Cognitive theories in visual attention and perception, categorization, and memory often critically rely on concepts of similarity among objects, and empirically require measures of “sameness” among their stimuli. For instance, a researcher may require similarity estimates among multiple exemplars of a target category in visual search, or targets and lures in recognition memory. Quantifying similarity, however, is challenging when everyday items are the desired stimulus set, particularly when researchers require several different pictures from the same category. In this article, we document a new multidimensional scaling database with similarity ratings for 240 categories, each containing color photographs of 16–17 exemplar objects. We collected similarity ratings using the spatial arrangement method. Reports include: the multidimensional scaling solutions for each category, up to five dimensions, stress and fit measures, coordinate locations for each stimulus, and two new classifications. For each picture, we categorized the item's prototypicality, indexed by its proximity to other items in the space. We also classified pairs of images along a continuum of similarity, by assessing the overall arrangement of each MDS space. These similarity ratings will be useful to any researcher that wishes to control the similarity of experimental stimuli according to an objective quantification of “sameness.”

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Agent

Created

Date Created
  • 2014-11-12

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The Influence of Loss Aversion and the Framing Effect in Personal Investing Decisions

Description

This study aims to identify the potential irrationality in the personal investment decision-making habits of university students, as influenced by the framing effect, loss aversion, and related heuristics. Researchers conducted

This study aims to identify the potential irrationality in the personal investment decision-making habits of university students, as influenced by the framing effect, loss aversion, and related heuristics. Researchers conducted a cross-sectional study of 114 students (n = 102). Participants responded to a survey regarding their willingness to invest in certain hypothetical investment scenarios. Outcome was measured primarily using Likert scales and yes
o binomial options regarding the participant’s willingness to participate in a specific deal. The study was broken into three blocks, the first of which dealt with the framing effect and the subsequent two considered loss aversion. Of the data collected, there were multiple significant results found to support the framing effect and loss aversion. There was a significant difference between responses that were positively and negatively framed, and between varying upside potential in equivalent-risk scenarios. For block one, those participants who received the positive framing condition were more likely to invest in the master’s program than those who received the negative framing condition. For blocks two and three, the majority of participants exhibited loss averse behavior more extreme than the predicted amounts; closer to 4x the upside was required (rather than the predicted 2x) for the participants to participate in the deal. Although the results did replicate the framing effect and loss aversion, college students were more loss averse than was predicted.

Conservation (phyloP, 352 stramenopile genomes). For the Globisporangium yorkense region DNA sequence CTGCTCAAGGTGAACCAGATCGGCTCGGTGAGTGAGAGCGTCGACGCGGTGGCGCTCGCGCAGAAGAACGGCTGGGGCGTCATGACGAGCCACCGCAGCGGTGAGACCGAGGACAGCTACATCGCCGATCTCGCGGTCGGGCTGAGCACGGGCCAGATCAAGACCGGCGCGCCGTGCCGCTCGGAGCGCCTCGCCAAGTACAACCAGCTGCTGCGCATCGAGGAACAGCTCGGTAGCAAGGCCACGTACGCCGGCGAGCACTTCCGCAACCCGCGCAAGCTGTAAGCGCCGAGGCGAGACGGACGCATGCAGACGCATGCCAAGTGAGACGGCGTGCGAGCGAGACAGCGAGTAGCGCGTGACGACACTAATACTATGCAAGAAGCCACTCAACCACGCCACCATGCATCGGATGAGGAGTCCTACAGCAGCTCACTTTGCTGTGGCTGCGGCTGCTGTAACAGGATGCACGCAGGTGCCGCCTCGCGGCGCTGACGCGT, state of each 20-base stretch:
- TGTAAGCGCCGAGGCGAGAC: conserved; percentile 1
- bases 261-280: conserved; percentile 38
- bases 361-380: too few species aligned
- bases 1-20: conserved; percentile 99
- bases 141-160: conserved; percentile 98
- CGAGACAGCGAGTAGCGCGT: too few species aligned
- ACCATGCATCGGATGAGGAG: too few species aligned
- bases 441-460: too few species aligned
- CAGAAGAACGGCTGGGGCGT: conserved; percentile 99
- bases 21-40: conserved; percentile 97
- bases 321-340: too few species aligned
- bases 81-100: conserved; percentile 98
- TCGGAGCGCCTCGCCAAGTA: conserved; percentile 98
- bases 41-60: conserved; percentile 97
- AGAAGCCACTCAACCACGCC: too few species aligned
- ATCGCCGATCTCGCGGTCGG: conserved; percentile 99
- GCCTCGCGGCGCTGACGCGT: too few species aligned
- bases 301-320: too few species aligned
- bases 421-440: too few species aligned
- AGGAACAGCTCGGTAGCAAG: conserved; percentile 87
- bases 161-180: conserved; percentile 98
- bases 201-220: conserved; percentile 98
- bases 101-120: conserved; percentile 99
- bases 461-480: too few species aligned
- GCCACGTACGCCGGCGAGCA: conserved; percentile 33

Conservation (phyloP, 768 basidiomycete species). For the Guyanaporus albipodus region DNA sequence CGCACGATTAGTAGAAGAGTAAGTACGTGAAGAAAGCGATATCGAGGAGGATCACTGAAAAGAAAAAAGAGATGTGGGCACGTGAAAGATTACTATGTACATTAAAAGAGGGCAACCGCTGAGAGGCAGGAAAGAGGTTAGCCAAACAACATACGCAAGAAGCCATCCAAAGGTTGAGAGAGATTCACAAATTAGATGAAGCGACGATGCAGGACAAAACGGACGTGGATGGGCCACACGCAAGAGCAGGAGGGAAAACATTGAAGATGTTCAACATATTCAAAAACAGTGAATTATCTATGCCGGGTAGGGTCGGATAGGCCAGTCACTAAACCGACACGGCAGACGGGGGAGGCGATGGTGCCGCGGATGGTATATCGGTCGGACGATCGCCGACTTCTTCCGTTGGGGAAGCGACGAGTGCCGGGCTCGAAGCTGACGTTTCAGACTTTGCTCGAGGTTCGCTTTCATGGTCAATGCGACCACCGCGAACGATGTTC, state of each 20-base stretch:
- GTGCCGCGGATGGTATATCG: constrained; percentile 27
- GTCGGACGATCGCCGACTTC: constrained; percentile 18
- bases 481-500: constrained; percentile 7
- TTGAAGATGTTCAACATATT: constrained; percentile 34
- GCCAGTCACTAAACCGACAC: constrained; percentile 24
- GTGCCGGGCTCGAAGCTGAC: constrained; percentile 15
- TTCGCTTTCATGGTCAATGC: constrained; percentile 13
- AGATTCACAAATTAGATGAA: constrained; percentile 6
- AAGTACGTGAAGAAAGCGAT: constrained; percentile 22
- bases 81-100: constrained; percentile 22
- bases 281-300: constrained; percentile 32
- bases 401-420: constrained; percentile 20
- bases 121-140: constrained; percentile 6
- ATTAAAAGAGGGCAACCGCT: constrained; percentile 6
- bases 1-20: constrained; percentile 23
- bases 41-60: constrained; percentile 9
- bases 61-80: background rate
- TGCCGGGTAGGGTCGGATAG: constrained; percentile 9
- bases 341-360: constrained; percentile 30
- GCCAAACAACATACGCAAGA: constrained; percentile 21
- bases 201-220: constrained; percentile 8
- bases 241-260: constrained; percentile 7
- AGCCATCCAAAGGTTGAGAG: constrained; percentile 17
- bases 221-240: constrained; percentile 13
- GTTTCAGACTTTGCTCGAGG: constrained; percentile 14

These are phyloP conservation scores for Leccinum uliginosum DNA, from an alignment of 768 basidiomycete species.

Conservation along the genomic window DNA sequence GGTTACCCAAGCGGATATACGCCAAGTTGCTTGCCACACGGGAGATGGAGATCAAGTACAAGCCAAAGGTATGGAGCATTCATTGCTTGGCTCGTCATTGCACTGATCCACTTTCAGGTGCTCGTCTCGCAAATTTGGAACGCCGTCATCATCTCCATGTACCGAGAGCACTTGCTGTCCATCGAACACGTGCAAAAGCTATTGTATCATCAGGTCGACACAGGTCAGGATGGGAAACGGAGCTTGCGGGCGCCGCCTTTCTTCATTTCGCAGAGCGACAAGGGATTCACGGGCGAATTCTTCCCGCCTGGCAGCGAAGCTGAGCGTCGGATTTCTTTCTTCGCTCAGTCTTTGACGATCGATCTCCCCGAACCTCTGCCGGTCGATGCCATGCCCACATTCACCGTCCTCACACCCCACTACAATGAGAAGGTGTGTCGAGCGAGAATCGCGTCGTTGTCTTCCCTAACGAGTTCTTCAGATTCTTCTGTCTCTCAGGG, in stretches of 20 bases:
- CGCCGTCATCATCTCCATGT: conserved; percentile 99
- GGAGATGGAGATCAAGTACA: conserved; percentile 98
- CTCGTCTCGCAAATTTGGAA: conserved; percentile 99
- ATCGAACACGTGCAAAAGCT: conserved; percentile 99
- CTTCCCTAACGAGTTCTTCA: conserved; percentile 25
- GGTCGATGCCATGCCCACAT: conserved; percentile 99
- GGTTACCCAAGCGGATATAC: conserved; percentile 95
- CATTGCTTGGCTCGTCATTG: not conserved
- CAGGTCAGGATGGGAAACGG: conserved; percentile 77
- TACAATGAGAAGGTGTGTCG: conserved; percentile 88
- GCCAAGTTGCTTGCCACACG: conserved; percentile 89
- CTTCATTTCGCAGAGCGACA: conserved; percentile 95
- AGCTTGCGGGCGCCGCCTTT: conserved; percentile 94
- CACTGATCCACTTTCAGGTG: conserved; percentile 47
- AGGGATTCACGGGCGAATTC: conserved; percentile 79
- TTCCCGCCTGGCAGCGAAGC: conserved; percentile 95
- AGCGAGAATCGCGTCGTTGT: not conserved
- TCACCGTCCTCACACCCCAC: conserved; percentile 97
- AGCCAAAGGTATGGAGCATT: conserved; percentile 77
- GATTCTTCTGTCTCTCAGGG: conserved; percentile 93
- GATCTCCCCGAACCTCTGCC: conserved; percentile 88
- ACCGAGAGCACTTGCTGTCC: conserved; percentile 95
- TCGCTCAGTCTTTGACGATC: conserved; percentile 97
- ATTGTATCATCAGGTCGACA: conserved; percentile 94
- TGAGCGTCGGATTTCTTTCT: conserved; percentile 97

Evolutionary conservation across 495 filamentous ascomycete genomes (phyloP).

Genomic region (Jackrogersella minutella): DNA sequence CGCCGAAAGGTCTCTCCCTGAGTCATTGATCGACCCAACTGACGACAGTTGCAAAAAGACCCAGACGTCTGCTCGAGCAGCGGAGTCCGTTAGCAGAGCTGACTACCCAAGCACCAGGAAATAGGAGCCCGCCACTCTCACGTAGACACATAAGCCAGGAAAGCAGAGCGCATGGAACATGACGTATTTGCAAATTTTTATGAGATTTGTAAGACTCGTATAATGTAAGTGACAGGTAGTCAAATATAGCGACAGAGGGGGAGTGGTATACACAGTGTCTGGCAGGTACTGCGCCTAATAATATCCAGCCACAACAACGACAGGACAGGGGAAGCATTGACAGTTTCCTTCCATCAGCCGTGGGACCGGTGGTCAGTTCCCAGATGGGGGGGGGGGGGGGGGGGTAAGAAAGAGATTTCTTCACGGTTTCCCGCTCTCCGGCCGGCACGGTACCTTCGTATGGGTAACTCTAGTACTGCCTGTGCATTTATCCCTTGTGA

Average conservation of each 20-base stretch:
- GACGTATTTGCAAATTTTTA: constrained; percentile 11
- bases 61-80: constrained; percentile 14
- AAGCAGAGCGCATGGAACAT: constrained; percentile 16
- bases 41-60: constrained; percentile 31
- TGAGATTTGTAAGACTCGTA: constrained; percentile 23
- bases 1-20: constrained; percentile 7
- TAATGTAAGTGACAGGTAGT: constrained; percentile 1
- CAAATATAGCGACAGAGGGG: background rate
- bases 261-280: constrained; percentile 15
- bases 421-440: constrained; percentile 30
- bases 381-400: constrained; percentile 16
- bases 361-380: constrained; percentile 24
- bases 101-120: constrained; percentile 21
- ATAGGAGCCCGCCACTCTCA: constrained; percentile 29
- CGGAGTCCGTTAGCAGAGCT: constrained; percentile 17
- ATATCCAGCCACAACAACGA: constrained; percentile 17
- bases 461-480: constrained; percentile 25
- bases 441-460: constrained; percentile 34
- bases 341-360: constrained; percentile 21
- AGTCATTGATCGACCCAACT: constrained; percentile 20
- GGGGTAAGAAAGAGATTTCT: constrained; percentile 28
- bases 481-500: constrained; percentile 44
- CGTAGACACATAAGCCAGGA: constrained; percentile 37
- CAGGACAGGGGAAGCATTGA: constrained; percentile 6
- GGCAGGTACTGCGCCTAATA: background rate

Contributors

Agent

Created

Date Created
  • 2019-05

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Isomorphic categories

Description

Learning and transfer were investigated for a categorical structure in which relevant stimulus information could be mapped without loss from one modality to another. The category space was composed of

Learning and transfer were investigated for a categorical structure in which relevant stimulus information could be mapped without loss from one modality to another. The category space was composed of three non-overlapping, linearly-separable categories. Each stimulus was composed of a sequence of on-off events that varied in duration and number of sub-events (complexity). Categories were learned visually, haptically, or auditorily, and transferred to the same or an alternate modality. The transfer set contained old, new, and prototype stimuli, and subjects made both classification and recognition judgments. The results showed an early learning advantage in the visual modality, with transfer performance varying among the conditions in both classification and recognition. In general, classification accuracy was highest for the category prototype, with false recognition of the category prototype higher in the cross-modality conditions. The results are discussed in terms of current theories in modality transfer, and shed preliminary light on categorical transfer of temporal stimuli.

Contributors

Agent

Created

Date Created
  • 2011

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Regulating working memory In emotionally-laden contexts

Description

Individual differences in working memory capacity partly arise from variability in attention control, a process influenced by negative emotional content. Thus, individual differences in working memory capacity should be predictive

Individual differences in working memory capacity partly arise from variability in attention control, a process influenced by negative emotional content. Thus, individual differences in working memory capacity should be predictive of differences in the ability to regulate attention in emotional contexts. To address this hypothesis, a complex-span working memory task (symmetry span) was modified so that negative arousing images or neutral images subtended the background during the encoding phase. Across three experiments, negative arousing images impaired working memory encoding relative to neutral images, resulting in impoverished symmetry span scores. Additionally, in Experiment 3, both negative and arousing images captured attention and led to increased hit rates in a subsequent recognition task. Contrary to the primary hypothesis, individual differences in working memory capacity derived from three complex span tasks failed to moderate the effect of negative arousing images on working memory encoding across two large scale studies. Implications for theories of working memory and attention control in emotional contexts will be discussed.